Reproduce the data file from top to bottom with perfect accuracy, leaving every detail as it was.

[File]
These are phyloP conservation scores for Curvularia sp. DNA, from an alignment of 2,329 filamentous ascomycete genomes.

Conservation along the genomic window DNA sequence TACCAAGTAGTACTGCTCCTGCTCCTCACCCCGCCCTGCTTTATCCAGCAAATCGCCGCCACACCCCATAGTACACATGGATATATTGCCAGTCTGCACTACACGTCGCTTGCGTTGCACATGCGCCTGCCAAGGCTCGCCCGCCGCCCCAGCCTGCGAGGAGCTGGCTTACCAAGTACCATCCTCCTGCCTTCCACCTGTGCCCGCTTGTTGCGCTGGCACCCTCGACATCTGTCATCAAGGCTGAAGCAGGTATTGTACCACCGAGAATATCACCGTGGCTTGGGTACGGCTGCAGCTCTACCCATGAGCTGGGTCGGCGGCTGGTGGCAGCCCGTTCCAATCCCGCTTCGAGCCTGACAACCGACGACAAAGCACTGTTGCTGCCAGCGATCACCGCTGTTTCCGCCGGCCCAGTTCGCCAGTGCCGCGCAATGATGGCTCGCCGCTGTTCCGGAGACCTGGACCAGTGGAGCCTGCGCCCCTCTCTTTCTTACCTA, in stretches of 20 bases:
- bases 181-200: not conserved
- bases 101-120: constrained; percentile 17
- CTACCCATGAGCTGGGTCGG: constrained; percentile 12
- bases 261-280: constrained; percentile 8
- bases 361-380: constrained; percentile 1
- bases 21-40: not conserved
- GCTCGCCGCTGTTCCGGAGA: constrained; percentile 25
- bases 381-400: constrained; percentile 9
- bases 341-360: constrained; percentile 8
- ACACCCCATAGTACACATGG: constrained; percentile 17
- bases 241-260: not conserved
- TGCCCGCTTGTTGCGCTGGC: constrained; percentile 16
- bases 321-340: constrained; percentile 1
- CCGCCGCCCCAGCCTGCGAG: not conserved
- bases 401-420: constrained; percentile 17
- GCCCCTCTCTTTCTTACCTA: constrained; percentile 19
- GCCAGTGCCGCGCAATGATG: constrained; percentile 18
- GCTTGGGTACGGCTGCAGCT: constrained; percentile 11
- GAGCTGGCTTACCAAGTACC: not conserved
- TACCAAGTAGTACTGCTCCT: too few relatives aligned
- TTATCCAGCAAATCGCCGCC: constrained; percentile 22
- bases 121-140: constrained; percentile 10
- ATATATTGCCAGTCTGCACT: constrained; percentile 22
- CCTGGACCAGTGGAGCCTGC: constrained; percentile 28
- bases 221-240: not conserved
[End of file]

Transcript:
These are phyloP conservation scores for Curvularia sp. DNA, from an alignment of 2,329 filamentous ascomycete genomes.

Conservation along the genomic window DNA sequence TACCAAGTAGTACTGCTCCTGCTCCTCACCCCGCCCTGCTTTATCCAGCAAATCGCCGCCACACCCCATAGTACACATGGATATATTGCCAGTCTGCACTACACGTCGCTTGCGTTGCACATGCGCCTGCCAAGGCTCGCCCGCCGCCCCAGCCTGCGAGGAGCTGGCTTACCAAGTACCATCCTCCTGCCTTCCACCTGTGCCCGCTTGTTGCGCTGGCACCCTCGACATCTGTCATCAAGGCTGAAGCAGGTATTGTACCACCGAGAATATCACCGTGGCTTGGGTACGGCTGCAGCTCTACCCATGAGCTGGGTCGGCGGCTGGTGGCAGCCCGTTCCAATCCCGCTTCGAGCCTGACAACCGACGACAAAGCACTGTTGCTGCCAGCGATCACCGCTGTTTCCGCCGGCCCAGTTCGCCAGTGCCGCGCAATGATGGCTCGCCGCTGTTCCGGAGACCTGGACCAGTGGAGCCTGCGCCCCTCTCTTTCTTACCTA, in stretches of 20 bases:
- bases 181-200: not conserved
- bases 101-120: constrained; percentile 17
- CTACCCATGAGCTGGGTCGG: constrained; percentile 12
- bases 261-280: constrained; percentile 8
- bases 361-380: constrained; percentile 1
- bases 21-40: not conserved
- GCTCGCCGCTGTTCCGGAGA: constrained; percentile 25
- bases 381-400: constrained; percentile 9
- bases 341-360: constrained; percentile 8
- ACACCCCATAGTACACATGG: constrained; percentile 17
- bases 241-260: not conserved
- TGCCCGCTTGTTGCGCTGGC: constrained; percentile 16
- bases 321-340: constrained; percentile 1
- CCGCCGCCCCAGCCTGCGAG: not conserved
- bases 401-420: constrained; percentile 17
- GCCCCTCTCTTTCTTACCTA: constrained; percentile 19
- GCCAGTGCCGCGCAATGATG: constrained; percentile 18
- GCTTGGGTACGGCTGCAGCT: constrained; percentile 11
- GAGCTGGCTTACCAAGTACC: not conserved
- TACCAAGTAGTACTGCTCCT: too few relatives aligned
- TTATCCAGCAAATCGCCGCC: constrained; percentile 22
- bases 121-140: constrained; percentile 10
- ATATATTGCCAGTCTGCACT: constrained; percentile 22
- CCTGGACCAGTGGAGCCTGC: constrained; percentile 28
- bases 221-240: not conserved